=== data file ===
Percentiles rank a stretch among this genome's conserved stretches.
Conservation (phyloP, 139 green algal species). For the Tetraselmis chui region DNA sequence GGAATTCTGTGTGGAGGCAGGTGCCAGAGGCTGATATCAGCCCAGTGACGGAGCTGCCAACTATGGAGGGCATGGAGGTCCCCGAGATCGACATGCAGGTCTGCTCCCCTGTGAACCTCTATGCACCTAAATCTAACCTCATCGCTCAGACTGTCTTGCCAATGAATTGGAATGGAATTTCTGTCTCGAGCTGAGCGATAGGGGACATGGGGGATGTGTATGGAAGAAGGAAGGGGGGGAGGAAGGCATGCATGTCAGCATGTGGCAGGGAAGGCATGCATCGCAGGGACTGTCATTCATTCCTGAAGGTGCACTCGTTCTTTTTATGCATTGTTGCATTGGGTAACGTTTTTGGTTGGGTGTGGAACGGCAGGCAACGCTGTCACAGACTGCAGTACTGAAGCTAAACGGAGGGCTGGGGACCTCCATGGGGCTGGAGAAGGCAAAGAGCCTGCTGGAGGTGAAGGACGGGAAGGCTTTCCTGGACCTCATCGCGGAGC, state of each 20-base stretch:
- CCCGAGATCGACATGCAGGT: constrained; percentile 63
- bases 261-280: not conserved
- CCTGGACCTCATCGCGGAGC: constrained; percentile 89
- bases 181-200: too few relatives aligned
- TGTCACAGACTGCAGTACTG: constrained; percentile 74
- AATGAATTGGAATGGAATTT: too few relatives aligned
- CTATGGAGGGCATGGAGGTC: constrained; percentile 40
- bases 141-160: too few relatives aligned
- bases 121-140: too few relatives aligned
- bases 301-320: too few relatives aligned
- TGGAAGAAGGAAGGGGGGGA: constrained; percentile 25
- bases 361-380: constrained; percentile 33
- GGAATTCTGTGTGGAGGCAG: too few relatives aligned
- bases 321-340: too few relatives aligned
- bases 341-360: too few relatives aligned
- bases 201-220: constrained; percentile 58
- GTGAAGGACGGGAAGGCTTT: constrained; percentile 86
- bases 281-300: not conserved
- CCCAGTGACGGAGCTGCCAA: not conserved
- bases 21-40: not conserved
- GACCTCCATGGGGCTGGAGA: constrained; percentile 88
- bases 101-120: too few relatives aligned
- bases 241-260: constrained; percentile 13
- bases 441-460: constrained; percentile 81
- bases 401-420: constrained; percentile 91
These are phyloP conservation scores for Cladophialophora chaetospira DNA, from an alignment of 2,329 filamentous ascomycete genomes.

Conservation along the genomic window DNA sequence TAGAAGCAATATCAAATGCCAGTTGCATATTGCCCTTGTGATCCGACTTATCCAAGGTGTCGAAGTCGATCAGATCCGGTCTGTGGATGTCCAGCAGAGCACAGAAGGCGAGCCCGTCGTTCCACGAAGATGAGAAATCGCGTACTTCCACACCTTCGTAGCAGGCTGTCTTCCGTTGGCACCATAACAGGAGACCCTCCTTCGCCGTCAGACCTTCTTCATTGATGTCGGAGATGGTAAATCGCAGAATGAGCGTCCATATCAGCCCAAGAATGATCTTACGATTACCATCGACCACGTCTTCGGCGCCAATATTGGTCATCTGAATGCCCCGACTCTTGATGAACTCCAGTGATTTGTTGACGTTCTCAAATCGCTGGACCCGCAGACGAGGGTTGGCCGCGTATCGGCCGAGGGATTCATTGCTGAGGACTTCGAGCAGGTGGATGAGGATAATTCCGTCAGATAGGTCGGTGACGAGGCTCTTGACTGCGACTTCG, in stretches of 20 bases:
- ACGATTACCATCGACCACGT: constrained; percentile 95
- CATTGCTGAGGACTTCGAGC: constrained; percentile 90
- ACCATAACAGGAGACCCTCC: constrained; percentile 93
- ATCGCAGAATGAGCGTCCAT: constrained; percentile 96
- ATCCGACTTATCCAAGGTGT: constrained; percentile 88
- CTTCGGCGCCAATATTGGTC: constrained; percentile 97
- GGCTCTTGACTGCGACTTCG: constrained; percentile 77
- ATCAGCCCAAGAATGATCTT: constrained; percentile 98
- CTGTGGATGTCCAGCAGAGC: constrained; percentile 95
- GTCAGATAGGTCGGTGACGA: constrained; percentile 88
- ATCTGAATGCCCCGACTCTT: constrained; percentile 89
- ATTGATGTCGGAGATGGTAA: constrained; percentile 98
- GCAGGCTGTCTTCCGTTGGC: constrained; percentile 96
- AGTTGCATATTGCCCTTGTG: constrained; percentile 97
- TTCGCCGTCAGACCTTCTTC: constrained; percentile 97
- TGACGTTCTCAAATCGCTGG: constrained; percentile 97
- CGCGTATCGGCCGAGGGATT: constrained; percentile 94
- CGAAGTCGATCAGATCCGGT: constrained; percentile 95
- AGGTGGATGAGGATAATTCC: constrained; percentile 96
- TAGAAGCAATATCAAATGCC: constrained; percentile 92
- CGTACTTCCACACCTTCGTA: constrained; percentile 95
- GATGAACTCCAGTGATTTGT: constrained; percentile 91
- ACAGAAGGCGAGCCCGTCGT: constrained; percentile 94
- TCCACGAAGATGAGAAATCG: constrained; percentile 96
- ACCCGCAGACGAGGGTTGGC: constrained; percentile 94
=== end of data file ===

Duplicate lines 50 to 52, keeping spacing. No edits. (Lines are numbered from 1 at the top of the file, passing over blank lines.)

- CGTACTTCCACACCTTCGTA: constrained; percentile 95
- GATGAACTCCAGTGATTTGT: constrained; percentile 91
- ACAGAAGGCGAGCCCGTCGT: constrained; percentile 94